remarked Arthur. ‘I guess it was to America.”

‘‘ Well, we shall very soon know, at any rate,”
said Reggie, ‘‘ but wherever it is, I mean to get
a map, and mark the voyage, as I’ve been doing
lately.”

Captain Price, as usual, was ready for his young
visitors, and the Old Plate, reclining on its easel,
seemed to be on the look-out for them. The



32 TO THE BALTIC. ;
children quickly took their accustomed places, for
they were anxious to hear the continuation of the
story. It was as follows:

“We did not remain very long on shore.
My young master soon had an intimation that
The Nautilus was chartered for the Baltic.
I suppose you know what part of Europe that is?”

‘‘Oh, yes,” interrupted Reggie. ‘‘ The Baltic
Sea is in the North of Europe.”

‘Exactly. Well, our destination was St. Peters-
burg, but we had to call at several places on our
way there. So I was again stowed away in the
old sea-chest, and in due course we sailed through
the Straits of Dover, and entered the North Sea.
Our first call was at Rotterdam, which your
geography will tell you is the chief port of Holland.
In order to reach it we had to sail along the River
Maas, and a busy scene it was, right away from
the North Sea to Rotterdam harbour. Vessels of
almost every size and kind, from all parts of the
world, were either making for that port, or leaving
it. Avery large shipping trade is carried on there.”’

‘‘T suppose you saw some Dutch cheese,”
remarked Arthur.

‘Plenty, and it formed part of our.cargo on the
return voyage. We then made for Amsterdam,
passing through the Zuyder Zee on our way to it.”

‘““That’s a Dutch name, evidently,” exclaimed
Reggie.

‘‘Doubtless. By the way, Amsterdam is situated
on a small arm of the sea, called the Y. Fancy
an estuary or a river being called by a single letter
of the alphabet!”



TO THE BALTIC. 33

Florence thought for a moment, and then said :
‘‘ Well, but there are two rivers in England that
sound as if they had only one letter each in their
name, though we write them with more.”

‘* And which are they ?” asked Captain Price.

‘The Dee and the Exe,” promptly replied
Florence.

‘‘Good. I had forgotten them for the moment.
Well, my young master thought Amsterdam was
in some respects the strangest place he had yet
visited. It has such a number of canals, dividing
the city into nearly a hundred islands, and so you
may judge what a lot of bridges there are. We
did not remain long in that feepous however, but
steered northwards, passing through the Skager
Rack and the Cattegat on our way to Copenhagen.
That is on the island of Zealand, and possesses
a very large harbour, but it is not so busy a port as
the two others just mentioned.

‘‘Leaving Copenhagen, we soon entered the
Baltic Sea, and then steering ‘ Nor’ East,’ as the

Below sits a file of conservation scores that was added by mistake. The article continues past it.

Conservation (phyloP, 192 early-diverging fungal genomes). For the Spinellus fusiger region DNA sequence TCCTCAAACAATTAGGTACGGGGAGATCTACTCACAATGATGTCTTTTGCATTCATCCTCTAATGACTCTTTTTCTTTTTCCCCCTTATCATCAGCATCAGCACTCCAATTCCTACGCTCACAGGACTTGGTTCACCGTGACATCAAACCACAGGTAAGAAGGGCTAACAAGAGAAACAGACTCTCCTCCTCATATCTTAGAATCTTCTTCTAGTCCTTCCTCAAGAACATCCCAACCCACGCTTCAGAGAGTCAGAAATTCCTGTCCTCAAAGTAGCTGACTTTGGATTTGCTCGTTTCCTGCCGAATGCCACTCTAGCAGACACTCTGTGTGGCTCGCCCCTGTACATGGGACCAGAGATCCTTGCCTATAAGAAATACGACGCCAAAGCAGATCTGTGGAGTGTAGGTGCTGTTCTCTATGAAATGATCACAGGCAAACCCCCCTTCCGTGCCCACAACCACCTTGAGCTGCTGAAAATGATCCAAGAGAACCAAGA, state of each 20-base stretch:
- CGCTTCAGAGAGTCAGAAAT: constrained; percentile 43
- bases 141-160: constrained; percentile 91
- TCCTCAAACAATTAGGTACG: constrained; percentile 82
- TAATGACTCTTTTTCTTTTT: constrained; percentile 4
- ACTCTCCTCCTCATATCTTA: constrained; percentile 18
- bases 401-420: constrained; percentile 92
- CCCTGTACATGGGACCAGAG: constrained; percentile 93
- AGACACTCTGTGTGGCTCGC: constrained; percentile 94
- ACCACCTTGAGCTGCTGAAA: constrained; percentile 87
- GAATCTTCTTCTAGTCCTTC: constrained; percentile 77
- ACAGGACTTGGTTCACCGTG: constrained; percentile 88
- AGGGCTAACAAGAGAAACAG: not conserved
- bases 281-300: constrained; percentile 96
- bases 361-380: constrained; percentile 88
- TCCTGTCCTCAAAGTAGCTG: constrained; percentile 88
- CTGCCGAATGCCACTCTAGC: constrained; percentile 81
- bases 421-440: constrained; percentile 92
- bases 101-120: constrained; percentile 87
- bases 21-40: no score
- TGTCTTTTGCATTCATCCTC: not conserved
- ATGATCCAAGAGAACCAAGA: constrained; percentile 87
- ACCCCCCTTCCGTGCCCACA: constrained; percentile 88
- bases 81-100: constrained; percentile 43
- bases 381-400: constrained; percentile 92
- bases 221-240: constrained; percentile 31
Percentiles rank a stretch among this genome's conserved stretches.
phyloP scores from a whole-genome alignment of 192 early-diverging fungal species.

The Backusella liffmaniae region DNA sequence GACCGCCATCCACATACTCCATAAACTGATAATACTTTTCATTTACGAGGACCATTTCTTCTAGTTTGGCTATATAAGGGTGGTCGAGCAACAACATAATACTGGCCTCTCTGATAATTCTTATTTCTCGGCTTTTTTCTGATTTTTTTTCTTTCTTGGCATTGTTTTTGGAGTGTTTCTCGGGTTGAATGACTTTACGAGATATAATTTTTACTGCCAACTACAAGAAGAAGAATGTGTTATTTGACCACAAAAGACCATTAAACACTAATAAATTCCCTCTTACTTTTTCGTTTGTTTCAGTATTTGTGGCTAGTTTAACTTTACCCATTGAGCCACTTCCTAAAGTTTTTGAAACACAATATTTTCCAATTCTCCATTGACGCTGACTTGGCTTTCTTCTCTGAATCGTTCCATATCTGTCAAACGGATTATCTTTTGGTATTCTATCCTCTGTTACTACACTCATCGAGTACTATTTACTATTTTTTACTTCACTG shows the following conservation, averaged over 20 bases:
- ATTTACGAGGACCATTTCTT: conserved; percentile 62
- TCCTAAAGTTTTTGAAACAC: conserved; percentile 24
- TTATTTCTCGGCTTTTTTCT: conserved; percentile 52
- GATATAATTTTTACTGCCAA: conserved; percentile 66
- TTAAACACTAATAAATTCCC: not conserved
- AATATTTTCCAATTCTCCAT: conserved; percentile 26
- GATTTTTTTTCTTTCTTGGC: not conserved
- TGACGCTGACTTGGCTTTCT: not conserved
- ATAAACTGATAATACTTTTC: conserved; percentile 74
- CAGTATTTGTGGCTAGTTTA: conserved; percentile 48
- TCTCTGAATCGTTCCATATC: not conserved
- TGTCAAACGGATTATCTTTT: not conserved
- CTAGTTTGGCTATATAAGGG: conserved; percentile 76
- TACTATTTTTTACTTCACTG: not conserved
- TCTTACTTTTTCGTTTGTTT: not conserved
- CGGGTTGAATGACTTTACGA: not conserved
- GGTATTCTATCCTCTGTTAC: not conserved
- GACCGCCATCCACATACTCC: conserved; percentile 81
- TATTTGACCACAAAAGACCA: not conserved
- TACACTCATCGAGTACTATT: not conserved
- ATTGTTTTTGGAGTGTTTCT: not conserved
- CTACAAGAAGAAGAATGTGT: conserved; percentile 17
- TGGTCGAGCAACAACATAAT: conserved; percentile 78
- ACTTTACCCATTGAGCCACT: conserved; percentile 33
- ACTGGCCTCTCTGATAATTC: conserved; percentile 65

sailors say, in due course entered the Gulf of
Finland. During some months of the year, no
vessel could possibly enter that arm of the sea,
owing to the ice which completely covers it. It
breaks up in April, and occasionally the lower
parts of St. Petersburg are flooded in consequence.
It was to that city that our vessel was bound, and
we noticed as we approached it, that the river
Neva branched out in all directions, forming a
large number of islands, and therefore requiring
many bridges. (One of these is shown in out
picture.) T ought, though, just to have mentioned

D



34 TO THE BALTIC.

that we had to pass near the celebrated fortress
of Cronstadt, founded by Peter the Great in 1710.
It is, perhaps, the most strongly fortified place in
the world. Huge cannon peeped out from the
batteries, like watch-dogs on the alert.

‘‘Some of the bridges are merely supported by
boats, which can be easily removed; others are
solid, as for instance, Nikolayevski Bridge, a
splendid structure, chiefly in granite.















































































































































































































































































ST. PETERSBURG,

“What a dreadful name to pronounce, or to
remember,” said Florrie.

‘Yes, the Russian names of places or people
are far from easy, to a foreigner at any rate.
Many of the words end in ski, but probably our
language appears as difficult to the Russians as
theirs does to us. My young master was greatly
interested in St. Petersburg. The Nautilus re-
mained longer at this port than it did at any



TO THE BALTIG. 35

of the others, so he had time to make several
excursions in and round the city. One building
specially attracted his notice, viz., the Winter Palace,
which had just been rebuilt after its destruction by
fire. The Emperor resides there occasionally, and
you can judge of its size when I tell you that it
can accommodate five or six thousand persons.”

‘It must be more like a town than a palace,”
exclaimed Reggie.

‘Yes, but it is only when the Emperor stays
there that so many people are lodged within its
walls. Ordinarily there are only about six hundred.
Some travellers say that St. Petersburg might fitly
be called the ‘City of Palaces,’ there are so